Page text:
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Students, seniors making new friends with grandbuddies (7 photos)

Everyone looks forward to the visits

There were songs and treats, and newly-hatched guests as the grandbuddy program at W. Earle Miller Public School wrapped up another year.

The program sees Grade 2 students and residents at St. Mary's Gardens visit and build relationships throughout the school year. 

“A lot of the seniors that live there have grandchildren, great grandchildren that they possibly haven’t seen in a while so when the children come over it kind of stimulates us a little bit," said Lisette Ouellette, who has been a Grandbuddy from the start.

"We have that kind of relationship with the children and there’s a real bond. I think we’ve gotten very, very close to a lot of the kids that are coming in, we look forward to their visits and they look forward to our visits as well." 

Grandbuddies started three years ago. 

Teacher Jodee Mackey was reading a book with her daughters and in it the little boy goes to a seniors' home. Her daughters said they wished their class did that.

Mackey got approval from the principal, and today the program is thriving.

She explained it starts in September with the students writing a letter to introduce themselves, and the monthly visits usually start in October.

When the students visit, they have snacks, do art, play Bingo, or teach their grandbuddies math games. They've also explored Science Timmins.

“Every month one thing that’s consistent is they have to read to my grandbuddies. So my kids read to them and that was neat because then they got to see how they’ve improved and the change in their reading and my kids love it,” said Mackey.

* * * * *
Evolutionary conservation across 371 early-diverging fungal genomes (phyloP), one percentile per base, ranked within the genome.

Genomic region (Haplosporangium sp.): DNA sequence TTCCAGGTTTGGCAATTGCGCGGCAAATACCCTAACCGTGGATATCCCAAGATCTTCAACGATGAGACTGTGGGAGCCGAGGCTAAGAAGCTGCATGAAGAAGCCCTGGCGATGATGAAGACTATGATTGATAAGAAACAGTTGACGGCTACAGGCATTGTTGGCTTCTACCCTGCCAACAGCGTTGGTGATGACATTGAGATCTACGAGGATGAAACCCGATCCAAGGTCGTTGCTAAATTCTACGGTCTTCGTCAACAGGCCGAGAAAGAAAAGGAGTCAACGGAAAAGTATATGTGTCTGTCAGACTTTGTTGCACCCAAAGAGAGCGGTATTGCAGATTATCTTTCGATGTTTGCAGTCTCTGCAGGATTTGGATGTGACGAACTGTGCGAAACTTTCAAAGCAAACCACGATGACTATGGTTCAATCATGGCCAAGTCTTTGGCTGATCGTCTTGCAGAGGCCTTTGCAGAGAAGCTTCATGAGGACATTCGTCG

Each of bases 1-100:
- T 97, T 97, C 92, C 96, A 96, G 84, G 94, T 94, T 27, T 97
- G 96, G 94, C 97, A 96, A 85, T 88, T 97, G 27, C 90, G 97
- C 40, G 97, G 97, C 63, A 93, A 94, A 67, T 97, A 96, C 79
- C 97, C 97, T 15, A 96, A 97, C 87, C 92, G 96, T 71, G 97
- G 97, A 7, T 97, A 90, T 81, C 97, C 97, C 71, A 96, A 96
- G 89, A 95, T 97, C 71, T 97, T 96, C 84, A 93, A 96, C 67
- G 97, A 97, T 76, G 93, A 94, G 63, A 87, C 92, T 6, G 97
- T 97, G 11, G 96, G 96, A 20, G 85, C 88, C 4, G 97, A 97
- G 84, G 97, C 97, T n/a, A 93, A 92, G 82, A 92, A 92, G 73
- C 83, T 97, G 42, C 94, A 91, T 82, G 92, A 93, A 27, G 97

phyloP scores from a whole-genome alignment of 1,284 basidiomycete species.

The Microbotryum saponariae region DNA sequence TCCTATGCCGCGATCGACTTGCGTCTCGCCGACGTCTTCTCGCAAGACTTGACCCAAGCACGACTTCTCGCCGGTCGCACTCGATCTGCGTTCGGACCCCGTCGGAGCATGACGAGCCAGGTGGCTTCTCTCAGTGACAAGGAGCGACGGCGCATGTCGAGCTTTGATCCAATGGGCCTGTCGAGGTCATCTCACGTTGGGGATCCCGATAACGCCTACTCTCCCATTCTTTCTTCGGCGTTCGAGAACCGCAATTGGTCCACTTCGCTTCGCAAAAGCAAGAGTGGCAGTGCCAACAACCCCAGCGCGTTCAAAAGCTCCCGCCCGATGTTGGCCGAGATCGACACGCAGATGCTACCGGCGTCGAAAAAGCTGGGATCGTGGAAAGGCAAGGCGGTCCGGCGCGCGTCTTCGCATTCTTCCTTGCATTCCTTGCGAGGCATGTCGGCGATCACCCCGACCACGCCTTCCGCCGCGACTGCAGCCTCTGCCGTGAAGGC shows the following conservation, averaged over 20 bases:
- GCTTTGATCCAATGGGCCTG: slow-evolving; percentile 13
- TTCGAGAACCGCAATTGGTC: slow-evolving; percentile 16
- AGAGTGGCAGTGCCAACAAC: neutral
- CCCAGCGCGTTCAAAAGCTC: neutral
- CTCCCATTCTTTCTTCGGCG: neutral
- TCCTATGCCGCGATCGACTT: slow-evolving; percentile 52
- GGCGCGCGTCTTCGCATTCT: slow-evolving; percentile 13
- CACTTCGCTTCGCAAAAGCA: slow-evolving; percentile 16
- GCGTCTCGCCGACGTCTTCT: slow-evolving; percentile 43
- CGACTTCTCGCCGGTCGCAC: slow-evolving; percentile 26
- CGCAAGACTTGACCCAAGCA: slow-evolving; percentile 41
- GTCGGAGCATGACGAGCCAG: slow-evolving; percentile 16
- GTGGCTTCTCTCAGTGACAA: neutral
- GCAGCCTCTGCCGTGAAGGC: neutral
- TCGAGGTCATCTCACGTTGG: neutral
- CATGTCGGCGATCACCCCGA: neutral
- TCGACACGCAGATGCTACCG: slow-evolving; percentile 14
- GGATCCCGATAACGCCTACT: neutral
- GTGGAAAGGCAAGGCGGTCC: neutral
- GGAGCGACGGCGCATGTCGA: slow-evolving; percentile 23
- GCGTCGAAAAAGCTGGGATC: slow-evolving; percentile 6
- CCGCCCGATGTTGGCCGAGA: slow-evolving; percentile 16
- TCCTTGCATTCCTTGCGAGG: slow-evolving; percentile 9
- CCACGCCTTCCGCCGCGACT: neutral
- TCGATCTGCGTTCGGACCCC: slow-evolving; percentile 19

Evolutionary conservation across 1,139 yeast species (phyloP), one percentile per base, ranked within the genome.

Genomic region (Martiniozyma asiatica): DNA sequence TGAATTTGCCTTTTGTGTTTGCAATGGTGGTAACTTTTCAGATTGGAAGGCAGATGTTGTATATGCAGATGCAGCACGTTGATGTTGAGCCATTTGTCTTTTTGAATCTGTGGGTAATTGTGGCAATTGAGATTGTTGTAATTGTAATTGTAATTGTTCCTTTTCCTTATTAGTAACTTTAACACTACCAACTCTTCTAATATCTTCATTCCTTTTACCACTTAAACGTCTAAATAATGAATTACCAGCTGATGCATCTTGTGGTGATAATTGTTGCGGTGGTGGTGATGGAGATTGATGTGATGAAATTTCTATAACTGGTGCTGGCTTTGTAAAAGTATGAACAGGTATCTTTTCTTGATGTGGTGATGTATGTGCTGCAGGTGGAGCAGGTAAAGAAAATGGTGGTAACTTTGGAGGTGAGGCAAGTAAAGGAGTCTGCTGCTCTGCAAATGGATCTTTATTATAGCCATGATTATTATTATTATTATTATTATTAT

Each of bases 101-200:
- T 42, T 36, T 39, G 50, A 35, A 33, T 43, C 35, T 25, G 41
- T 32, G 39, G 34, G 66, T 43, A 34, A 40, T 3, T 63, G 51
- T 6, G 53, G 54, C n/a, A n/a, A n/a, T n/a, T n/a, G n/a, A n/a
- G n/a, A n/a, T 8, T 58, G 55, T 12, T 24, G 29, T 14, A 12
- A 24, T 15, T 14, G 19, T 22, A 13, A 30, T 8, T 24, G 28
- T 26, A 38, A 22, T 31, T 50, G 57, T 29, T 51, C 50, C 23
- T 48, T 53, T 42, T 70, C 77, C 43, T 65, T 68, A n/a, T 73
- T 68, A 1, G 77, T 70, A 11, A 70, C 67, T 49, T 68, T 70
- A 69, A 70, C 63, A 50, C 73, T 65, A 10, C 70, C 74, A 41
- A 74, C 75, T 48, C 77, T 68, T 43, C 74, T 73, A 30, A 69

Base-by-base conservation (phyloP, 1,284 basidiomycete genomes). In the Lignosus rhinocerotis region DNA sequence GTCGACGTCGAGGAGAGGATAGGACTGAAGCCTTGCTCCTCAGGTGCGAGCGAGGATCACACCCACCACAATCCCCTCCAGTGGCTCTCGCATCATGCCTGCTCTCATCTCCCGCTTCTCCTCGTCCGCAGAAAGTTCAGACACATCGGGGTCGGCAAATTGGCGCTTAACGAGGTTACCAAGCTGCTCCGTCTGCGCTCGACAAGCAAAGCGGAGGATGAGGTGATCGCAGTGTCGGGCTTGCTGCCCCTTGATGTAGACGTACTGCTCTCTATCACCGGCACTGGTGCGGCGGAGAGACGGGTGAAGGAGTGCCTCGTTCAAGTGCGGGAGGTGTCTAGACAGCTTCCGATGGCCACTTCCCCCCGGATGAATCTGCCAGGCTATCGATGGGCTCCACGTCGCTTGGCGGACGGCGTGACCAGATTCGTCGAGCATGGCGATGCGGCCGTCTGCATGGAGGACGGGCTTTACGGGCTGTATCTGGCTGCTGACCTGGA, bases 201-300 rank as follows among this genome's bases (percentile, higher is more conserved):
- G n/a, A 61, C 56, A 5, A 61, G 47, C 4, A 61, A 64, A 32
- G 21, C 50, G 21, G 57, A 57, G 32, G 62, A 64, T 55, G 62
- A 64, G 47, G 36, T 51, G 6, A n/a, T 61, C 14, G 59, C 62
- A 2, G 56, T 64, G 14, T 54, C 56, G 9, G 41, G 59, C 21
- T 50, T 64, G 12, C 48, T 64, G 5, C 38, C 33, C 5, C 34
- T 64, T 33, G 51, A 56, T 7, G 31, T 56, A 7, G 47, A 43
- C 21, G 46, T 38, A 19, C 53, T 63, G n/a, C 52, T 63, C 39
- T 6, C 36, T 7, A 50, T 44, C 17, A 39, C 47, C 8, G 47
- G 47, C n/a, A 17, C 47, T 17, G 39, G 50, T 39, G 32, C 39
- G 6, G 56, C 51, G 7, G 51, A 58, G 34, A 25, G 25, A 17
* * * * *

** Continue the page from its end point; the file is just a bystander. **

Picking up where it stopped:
With the students appreciating having somebody else read with them, she said they develop friendships.

“They’ve just developed that grandparent role that some of the kids don’t have,” she said.

“The excitement when they know their grandbuddies are coming or we’re going there, it’s unbelievable."

Through initiative, the school has even gained a new volunteer.

After Ouellette participated in the early days of the program, she asked about volunteering at the school. Now she's there three days a week. 

In the schoolyard, she said kids who have been through the program are always asking about their grandbuddies.

The relationships being built are also extending beyond the program.

Ouellette's favourite part is when the parents bring students to visit on days outside of the official visits.

"I had one parent come with her two daughters at Christmas time to bring me little poinsettia and little gift and just tell us thank you,” she said.  

To wrap up the program this year, the St. Mary's residents were at the school along with the students' families.

The kids performed songs and even got to get up close with eight two-day-old chicks that were hatched in the classroom. 


Maija Hoggett

About the Author: Maija Hoggett

Maija Hoggett is an experienced journalist who covers Timmins and area
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